On the bright side, you don't need a retirement account to invest. And if your income is low enough, it won't save you much on taxes anyway.
Not true. Disability payments generally stop at retirement age. SS disability also stops but converts to SS retirement which is mostly a wash. If you want to continue your total income including the disability insurance payments you will probably need to invest just like you do while working.
What you said doesn't match up with what I said. I said you don't need a retirement account to invest. The implication being you can invest in a normal non-retirement taxable account.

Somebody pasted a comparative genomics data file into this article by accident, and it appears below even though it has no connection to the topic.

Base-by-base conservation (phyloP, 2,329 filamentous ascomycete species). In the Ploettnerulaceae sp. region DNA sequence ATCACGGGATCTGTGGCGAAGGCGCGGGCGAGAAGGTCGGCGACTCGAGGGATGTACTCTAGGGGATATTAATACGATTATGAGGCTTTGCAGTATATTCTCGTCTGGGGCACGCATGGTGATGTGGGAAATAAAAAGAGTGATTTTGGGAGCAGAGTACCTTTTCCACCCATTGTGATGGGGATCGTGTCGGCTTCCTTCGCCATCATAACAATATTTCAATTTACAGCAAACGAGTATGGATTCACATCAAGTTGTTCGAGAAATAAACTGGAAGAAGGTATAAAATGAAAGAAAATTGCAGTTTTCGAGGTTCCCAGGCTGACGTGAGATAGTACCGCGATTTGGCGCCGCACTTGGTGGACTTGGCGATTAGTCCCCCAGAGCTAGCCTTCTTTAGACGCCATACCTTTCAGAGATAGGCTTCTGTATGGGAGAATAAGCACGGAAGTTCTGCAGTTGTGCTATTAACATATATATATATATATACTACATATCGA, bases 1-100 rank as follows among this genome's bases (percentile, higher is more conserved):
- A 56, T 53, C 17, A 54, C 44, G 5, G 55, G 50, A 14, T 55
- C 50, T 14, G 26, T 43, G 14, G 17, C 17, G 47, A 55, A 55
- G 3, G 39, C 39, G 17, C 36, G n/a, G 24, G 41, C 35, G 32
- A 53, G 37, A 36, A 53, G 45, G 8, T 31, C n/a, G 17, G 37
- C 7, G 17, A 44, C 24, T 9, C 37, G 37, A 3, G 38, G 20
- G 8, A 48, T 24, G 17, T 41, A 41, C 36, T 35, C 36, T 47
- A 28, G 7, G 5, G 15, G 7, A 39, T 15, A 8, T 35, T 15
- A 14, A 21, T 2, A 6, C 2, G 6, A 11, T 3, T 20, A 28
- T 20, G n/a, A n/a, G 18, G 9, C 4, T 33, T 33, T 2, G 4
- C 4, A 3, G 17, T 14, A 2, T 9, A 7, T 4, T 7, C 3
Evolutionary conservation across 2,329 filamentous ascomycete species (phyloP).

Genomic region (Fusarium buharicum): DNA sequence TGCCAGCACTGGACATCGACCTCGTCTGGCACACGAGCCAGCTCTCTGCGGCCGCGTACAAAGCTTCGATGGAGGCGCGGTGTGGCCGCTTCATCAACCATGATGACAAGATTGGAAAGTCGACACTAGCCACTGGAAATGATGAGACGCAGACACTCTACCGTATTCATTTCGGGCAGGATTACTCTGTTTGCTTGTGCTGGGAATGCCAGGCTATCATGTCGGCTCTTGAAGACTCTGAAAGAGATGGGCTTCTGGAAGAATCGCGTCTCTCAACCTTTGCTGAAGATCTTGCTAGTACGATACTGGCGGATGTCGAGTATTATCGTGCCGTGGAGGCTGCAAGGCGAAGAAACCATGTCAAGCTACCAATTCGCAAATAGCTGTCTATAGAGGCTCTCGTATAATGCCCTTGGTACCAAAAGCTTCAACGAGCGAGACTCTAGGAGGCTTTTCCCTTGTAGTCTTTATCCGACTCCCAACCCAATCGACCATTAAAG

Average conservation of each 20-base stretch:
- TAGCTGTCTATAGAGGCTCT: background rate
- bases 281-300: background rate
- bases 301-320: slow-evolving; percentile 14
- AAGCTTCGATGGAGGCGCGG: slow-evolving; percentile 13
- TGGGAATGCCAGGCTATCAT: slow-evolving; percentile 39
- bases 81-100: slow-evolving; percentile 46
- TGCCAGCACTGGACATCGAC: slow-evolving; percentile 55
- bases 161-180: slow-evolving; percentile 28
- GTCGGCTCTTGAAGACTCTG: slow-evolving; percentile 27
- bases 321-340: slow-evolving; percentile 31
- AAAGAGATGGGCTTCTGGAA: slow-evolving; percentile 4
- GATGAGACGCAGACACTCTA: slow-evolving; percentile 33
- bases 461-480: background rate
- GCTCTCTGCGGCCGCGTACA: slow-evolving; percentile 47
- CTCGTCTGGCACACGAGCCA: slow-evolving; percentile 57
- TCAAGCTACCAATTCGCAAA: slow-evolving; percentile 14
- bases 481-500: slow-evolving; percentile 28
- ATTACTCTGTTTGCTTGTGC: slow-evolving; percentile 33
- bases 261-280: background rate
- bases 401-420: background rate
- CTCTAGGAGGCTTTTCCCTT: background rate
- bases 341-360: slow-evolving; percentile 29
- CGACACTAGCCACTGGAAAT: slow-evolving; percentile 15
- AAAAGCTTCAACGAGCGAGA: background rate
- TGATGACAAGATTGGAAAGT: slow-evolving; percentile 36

Ok, I thought you were saying that someone on disability does not need to invest for retirement - the implication being that the disability payments continue forever. I guess I misunderstood you.
But even so, although you can invest in a regular taxable account while on disability, one could gain similar tax benefits by using tax-deferred accounts instead, although the tax benefits would presumably be lower since the income would likely be lower.